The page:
The future of the planet is on the table as policymakers and environmental advocates gear up for the next major UN conference in Rio de Janeiro, on the 20th anniversary of the 1992 "Earth Summit" in mid-June. Expectations for the Rio+20 meeting are understandably low, given the recent history of climate change meetings in Copenhagen and Durban. The reasons for this failure are also clear: while a "global deal" to reduce global carbon emissions will clearly benefit everyone in the long run, such an agreement appears to fly in the face of countries' (especially developing countries) short-term economic growth goals.
Tag: Agenda 2030
Today, activists in Washington, DC led by our partners at Amazon Watch marched in solidarity with Brazilian social movements during Brazilian President Dilma Rousseff's visit with Obama. Just a few months away from Rio+20, the 20th anniversary summit of the landmark original Rio Earth Summit, both presidents continue to threaten to allow initiatives that would mean destruction and devastation for the environment and local communities - the approval of the Keystone XL Pipeline in the US and the relaxing of Brazil's forest protections chief among them.
The UN Conference on Sustainable Development (Rio+20) to be held in June will be an important opportunity to define international frameworks to advance sustainability. To amplify the voices of women in the discussions for Rio+20, UN Women is supporting the civil society network Women’s Major Group on gathering the views and gender perspectives on sustainability and what that means for women around the world through the Rio+20 gender survey.
The media often describes geoengineering — large-scale deliberate interference in the climate system — as Plan B for the planet, a last resort should political negotiations to curb greenhouse gas emissions fail.
Almost by default this makes the UN’s Rio+20 summit in June Plan A for Planet Earth. So, is Plan A any good?
The current negotiating text for Rio+20 does not fully and explicitly recognise the urgent need to act on climate change as part of a global action plan for delivering sustainable development.
This paper outlines the elements CAN believes essential to be dealt with by leaders at the Rio+20 Summit. In summary Rio plus 20 must:
1. Increase political will and ambition
a Ensure strong legally binding commitments and real urgent action to rapidly transition to a low-carbon and climate resilient future that includes development of renewable energy, energy efficiency and distributed clean energy (excluding coal-based power plants, nuclear power plants and mega-hydropower plants);
b Acknowledge the lack of delivery on previous commitments agreed at Rio, including the UNFCCC commitments for all countries to reduce emissions to allow ecosystems to adapt and to ensure that food production is not threatened, and that developed countries would provide sufficient finance and other support to enable developing countries to undertake mitigation and adaptation. Acknowledgement of the now urgent need to address the current environment, development and climate change crisis by committing to ambitious levels of binding action, in line with science and equity and with clearly measurable outcomes and milestones. Rio+20 can provide political impetus to the relevant fora - the UNFCCC and others - on the appropriate level of ambition of these commitments;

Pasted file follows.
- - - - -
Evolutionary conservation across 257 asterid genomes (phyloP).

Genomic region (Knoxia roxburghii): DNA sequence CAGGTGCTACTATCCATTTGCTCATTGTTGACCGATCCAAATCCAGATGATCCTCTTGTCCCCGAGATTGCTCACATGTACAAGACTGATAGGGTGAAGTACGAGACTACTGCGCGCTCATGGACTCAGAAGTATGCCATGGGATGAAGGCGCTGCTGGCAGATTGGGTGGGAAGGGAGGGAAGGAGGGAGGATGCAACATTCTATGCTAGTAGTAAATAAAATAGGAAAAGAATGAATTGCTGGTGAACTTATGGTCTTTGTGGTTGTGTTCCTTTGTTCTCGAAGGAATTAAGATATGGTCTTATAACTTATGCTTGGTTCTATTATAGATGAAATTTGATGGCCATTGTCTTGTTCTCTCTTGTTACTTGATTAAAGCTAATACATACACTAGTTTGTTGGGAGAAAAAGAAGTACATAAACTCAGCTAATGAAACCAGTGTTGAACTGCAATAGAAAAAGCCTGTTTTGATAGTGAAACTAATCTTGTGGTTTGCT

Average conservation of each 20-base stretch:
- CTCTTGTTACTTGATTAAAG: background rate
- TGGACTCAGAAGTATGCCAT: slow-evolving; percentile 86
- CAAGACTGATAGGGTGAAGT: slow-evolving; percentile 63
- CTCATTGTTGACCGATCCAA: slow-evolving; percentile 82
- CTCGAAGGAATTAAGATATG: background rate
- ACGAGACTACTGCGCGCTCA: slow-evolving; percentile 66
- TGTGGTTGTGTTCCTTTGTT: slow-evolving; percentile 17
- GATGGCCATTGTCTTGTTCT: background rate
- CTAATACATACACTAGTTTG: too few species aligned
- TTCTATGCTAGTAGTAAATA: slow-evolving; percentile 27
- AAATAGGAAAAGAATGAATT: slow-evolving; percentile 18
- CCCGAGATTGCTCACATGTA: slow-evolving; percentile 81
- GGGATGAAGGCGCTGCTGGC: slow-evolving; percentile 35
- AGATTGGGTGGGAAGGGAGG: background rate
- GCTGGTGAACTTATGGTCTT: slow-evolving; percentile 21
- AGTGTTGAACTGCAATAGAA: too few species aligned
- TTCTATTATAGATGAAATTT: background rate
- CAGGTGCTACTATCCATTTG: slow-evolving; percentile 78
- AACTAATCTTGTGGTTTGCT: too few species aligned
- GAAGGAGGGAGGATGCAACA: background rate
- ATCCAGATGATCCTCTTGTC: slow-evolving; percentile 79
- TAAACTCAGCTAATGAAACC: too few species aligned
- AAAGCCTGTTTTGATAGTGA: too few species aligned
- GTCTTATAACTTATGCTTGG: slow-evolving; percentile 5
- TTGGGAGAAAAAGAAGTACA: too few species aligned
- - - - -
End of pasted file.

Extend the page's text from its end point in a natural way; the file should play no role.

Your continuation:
c Recognise that delivering sustainable development requires tackling both the roots of the environment crisis and the poverty crisis simultaneously;
d Fully recognise historic responsibility and equity issues associated with addressing the current global environment and development crises and that solutions to these crisis must be based on principles of equity including common but differentiated responsibility and respective capability;
e A renewed emphasis on the poorest people and those most vulnerable to the impacts of climate change, acknowledging that all countries will be impacted by climate change, with developing countries the least able to cope;
2. Facilitate a fair green economy
a Support a rapid global transition to fair green and sustainable economies;
b Endorse the ‘Sustainable Energy for All’ initiative with a strong call for action and a 2020 milestone;
c Commit to reorient wasteful consumption patterns towards sustainable ones, including by adopting indicators other than GDP that integrate social and environmental costs and benefits, promoting themore efficient use of resources and improving waste reutilization;
e Commit adequate and predictable new and additional long-term finance to support developing countries to reduce their emissions and adapt to the impacts of climate change with a particular focus on addressing the current structural underfunding of adaptation needs;
d Remove fossil fuel subsidies, beginning with production subsidies;
f Support the integration of an increased focus on resilience in the context of climate impacts, market shocks, food price hikes and increasingly frequent and/or intense weather-related disasters; increased action on disaster risk reduction and the inclusion of food security, rights and justice;
3. Agree to true Sustainable Development Goals (SDGs)
a The Sustainable Development Goals currently being discussed need to i) be universal, ii) be based on equity and fundamental human rights, iii) embed climate change as a cross-cutting issue, and iv) be formulated through open and inclusive processes;
4. Protect forests and REDD
a Agree to stop deforestation and degradation of natural forests, as well as restoring degraded natural forests by 2020 at the latest;
5. Realise sustainable agriculture and food security
a Build the adaptive capacity of smallholders to the long-term impacts of climate change and ensure agricultural policies address food security and take into account environmental limits, carrying capacity, equity and social issues, particularly gender equity.